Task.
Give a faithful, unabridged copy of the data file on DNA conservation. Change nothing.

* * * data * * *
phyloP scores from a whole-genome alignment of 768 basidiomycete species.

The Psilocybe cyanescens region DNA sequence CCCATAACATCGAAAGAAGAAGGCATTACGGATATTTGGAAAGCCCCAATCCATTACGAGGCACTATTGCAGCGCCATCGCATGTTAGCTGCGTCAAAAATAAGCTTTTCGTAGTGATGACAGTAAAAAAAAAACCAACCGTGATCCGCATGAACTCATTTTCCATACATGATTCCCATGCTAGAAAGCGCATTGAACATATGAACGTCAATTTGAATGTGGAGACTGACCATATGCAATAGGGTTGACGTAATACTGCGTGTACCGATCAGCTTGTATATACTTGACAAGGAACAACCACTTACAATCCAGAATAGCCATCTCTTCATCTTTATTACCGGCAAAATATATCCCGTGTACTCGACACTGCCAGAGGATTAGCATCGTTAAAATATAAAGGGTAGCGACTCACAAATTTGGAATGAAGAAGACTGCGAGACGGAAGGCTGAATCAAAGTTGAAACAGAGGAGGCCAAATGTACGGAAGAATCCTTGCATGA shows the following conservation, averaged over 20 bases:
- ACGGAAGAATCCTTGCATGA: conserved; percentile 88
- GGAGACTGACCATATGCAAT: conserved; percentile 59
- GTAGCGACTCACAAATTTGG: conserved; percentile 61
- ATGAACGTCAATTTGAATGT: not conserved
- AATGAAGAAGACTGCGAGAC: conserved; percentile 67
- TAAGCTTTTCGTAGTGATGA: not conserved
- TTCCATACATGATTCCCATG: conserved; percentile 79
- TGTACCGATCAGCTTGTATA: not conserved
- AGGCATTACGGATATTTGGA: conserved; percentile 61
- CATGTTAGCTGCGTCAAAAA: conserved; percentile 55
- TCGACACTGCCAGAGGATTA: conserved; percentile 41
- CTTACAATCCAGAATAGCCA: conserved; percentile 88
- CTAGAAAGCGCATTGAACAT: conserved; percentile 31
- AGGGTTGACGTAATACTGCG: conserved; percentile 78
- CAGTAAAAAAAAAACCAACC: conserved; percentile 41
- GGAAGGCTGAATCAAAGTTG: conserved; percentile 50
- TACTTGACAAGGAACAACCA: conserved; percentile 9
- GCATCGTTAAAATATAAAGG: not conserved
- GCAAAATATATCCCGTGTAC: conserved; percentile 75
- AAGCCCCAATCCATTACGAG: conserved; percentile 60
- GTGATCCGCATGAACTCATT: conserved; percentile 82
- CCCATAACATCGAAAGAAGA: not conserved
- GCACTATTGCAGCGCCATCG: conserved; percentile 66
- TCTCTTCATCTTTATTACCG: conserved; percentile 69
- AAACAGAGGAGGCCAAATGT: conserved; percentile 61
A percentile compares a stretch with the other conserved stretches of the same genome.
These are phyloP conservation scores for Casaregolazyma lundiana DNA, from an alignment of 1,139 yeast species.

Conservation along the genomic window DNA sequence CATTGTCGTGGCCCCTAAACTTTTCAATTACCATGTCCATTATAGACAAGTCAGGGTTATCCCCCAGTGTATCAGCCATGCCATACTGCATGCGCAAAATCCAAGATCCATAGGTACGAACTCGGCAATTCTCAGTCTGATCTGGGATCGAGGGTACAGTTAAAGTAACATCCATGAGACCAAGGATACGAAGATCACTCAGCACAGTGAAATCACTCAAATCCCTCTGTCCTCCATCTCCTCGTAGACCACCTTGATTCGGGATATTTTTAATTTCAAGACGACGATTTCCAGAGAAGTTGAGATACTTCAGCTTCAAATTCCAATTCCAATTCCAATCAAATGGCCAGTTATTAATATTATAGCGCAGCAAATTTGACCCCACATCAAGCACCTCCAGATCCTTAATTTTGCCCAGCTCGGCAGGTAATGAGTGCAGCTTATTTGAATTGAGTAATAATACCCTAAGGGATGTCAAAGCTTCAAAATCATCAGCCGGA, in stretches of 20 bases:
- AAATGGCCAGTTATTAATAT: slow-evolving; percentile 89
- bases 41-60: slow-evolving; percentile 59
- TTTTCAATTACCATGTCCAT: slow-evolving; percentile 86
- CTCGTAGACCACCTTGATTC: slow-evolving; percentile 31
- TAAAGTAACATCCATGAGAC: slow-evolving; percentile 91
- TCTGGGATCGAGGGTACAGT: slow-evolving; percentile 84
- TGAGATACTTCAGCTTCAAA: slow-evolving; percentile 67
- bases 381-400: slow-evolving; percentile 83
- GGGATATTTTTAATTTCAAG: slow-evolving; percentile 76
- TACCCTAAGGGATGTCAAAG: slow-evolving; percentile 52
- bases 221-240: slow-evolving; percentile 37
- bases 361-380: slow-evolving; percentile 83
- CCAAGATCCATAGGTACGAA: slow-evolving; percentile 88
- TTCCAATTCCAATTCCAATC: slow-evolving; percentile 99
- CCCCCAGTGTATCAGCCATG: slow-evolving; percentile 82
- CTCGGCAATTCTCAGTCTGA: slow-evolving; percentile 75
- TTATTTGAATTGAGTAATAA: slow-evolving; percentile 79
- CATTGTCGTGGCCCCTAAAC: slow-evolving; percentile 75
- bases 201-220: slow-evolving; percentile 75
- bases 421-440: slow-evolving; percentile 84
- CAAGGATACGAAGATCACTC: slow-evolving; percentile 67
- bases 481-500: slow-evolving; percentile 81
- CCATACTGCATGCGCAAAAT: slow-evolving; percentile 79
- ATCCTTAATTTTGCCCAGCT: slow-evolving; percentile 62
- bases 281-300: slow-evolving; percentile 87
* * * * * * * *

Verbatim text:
phyloP scores from a whole-genome alignment of 768 basidiomycete species.

The Psilocybe cyanescens region DNA sequence CCCATAACATCGAAAGAAGAAGGCATTACGGATATTTGGAAAGCCCCAATCCATTACGAGGCACTATTGCAGCGCCATCGCATGTTAGCTGCGTCAAAAATAAGCTTTTCGTAGTGATGACAGTAAAAAAAAAACCAACCGTGATCCGCATGAACTCATTTTCCATACATGATTCCCATGCTAGAAAGCGCATTGAACATATGAACGTCAATTTGAATGTGGAGACTGACCATATGCAATAGGGTTGACGTAATACTGCGTGTACCGATCAGCTTGTATATACTTGACAAGGAACAACCACTTACAATCCAGAATAGCCATCTCTTCATCTTTATTACCGGCAAAATATATCCCGTGTACTCGACACTGCCAGAGGATTAGCATCGTTAAAATATAAAGGGTAGCGACTCACAAATTTGGAATGAAGAAGACTGCGAGACGGAAGGCTGAATCAAAGTTGAAACAGAGGAGGCCAAATGTACGGAAGAATCCTTGCATGA shows the following conservation, averaged over 20 bases:
- ACGGAAGAATCCTTGCATGA: conserved; percentile 88
- GGAGACTGACCATATGCAAT: conserved; percentile 59
- GTAGCGACTCACAAATTTGG: conserved; percentile 61
- ATGAACGTCAATTTGAATGT: not conserved
- AATGAAGAAGACTGCGAGAC: conserved; percentile 67
- TAAGCTTTTCGTAGTGATGA: not conserved
- TTCCATACATGATTCCCATG: conserved; percentile 79
- TGTACCGATCAGCTTGTATA: not conserved
- AGGCATTACGGATATTTGGA: conserved; percentile 61
- CATGTTAGCTGCGTCAAAAA: conserved; percentile 55
- TCGACACTGCCAGAGGATTA: conserved; percentile 41
- CTTACAATCCAGAATAGCCA: conserved; percentile 88
- CTAGAAAGCGCATTGAACAT: conserved; percentile 31
- AGGGTTGACGTAATACTGCG: conserved; percentile 78
- CAGTAAAAAAAAAACCAACC: conserved; percentile 41
- GGAAGGCTGAATCAAAGTTG: conserved; percentile 50
- TACTTGACAAGGAACAACCA: conserved; percentile 9
- GCATCGTTAAAATATAAAGG: not conserved
- GCAAAATATATCCCGTGTAC: conserved; percentile 75
- AAGCCCCAATCCATTACGAG: conserved; percentile 60
- GTGATCCGCATGAACTCATT: conserved; percentile 82
- CCCATAACATCGAAAGAAGA: not conserved
- GCACTATTGCAGCGCCATCG: conserved; percentile 66
- TCTCTTCATCTTTATTACCG: conserved; percentile 69
- AAACAGAGGAGGCCAAATGT: conserved; percentile 61
A percentile compares a stretch with the other conserved stretches of the same genome.
These are phyloP conservation scores for Casaregolazyma lundiana DNA, from an alignment of 1,139 yeast species.

Conservation along the genomic window DNA sequence CATTGTCGTGGCCCCTAAACTTTTCAATTACCATGTCCATTATAGACAAGTCAGGGTTATCCCCCAGTGTATCAGCCATGCCATACTGCATGCGCAAAATCCAAGATCCATAGGTACGAACTCGGCAATTCTCAGTCTGATCTGGGATCGAGGGTACAGTTAAAGTAACATCCATGAGACCAAGGATACGAAGATCACTCAGCACAGTGAAATCACTCAAATCCCTCTGTCCTCCATCTCCTCGTAGACCACCTTGATTCGGGATATTTTTAATTTCAAGACGACGATTTCCAGAGAAGTTGAGATACTTCAGCTTCAAATTCCAATTCCAATTCCAATCAAATGGCCAGTTATTAATATTATAGCGCAGCAAATTTGACCCCACATCAAGCACCTCCAGATCCTTAATTTTGCCCAGCTCGGCAGGTAATGAGTGCAGCTTATTTGAATTGAGTAATAATACCCTAAGGGATGTCAAAGCTTCAAAATCATCAGCCGGA, in stretches of 20 bases:
- AAATGGCCAGTTATTAATAT: slow-evolving; percentile 89
- bases 41-60: slow-evolving; percentile 59
- TTTTCAATTACCATGTCCAT: slow-evolving; percentile 86
- CTCGTAGACCACCTTGATTC: slow-evolving; percentile 31
- TAAAGTAACATCCATGAGAC: slow-evolving; percentile 91
- TCTGGGATCGAGGGTACAGT: slow-evolving; percentile 84
- TGAGATACTTCAGCTTCAAA: slow-evolving; percentile 67
- bases 381-400: slow-evolving; percentile 83
- GGGATATTTTTAATTTCAAG: slow-evolving; percentile 76
- TACCCTAAGGGATGTCAAAG: slow-evolving; percentile 52
- bases 221-240: slow-evolving; percentile 37
- bases 361-380: slow-evolving; percentile 83
- CCAAGATCCATAGGTACGAA: slow-evolving; percentile 88
- TTCCAATTCCAATTCCAATC: slow-evolving; percentile 99
- CCCCCAGTGTATCAGCCATG: slow-evolving; percentile 82
- CTCGGCAATTCTCAGTCTGA: slow-evolving; percentile 75
- TTATTTGAATTGAGTAATAA: slow-evolving; percentile 79
- CATTGTCGTGGCCCCTAAAC: slow-evolving; percentile 75
- bases 201-220: slow-evolving; percentile 75
- bases 421-440: slow-evolving; percentile 84
- CAAGGATACGAAGATCACTC: slow-evolving; percentile 67
- bases 481-500: slow-evolving; percentile 81
- CCATACTGCATGCGCAAAAT: slow-evolving; percentile 79
- ATCCTTAATTTTGCCCAGCT: slow-evolving; percentile 62
- bases 281-300: slow-evolving; percentile 87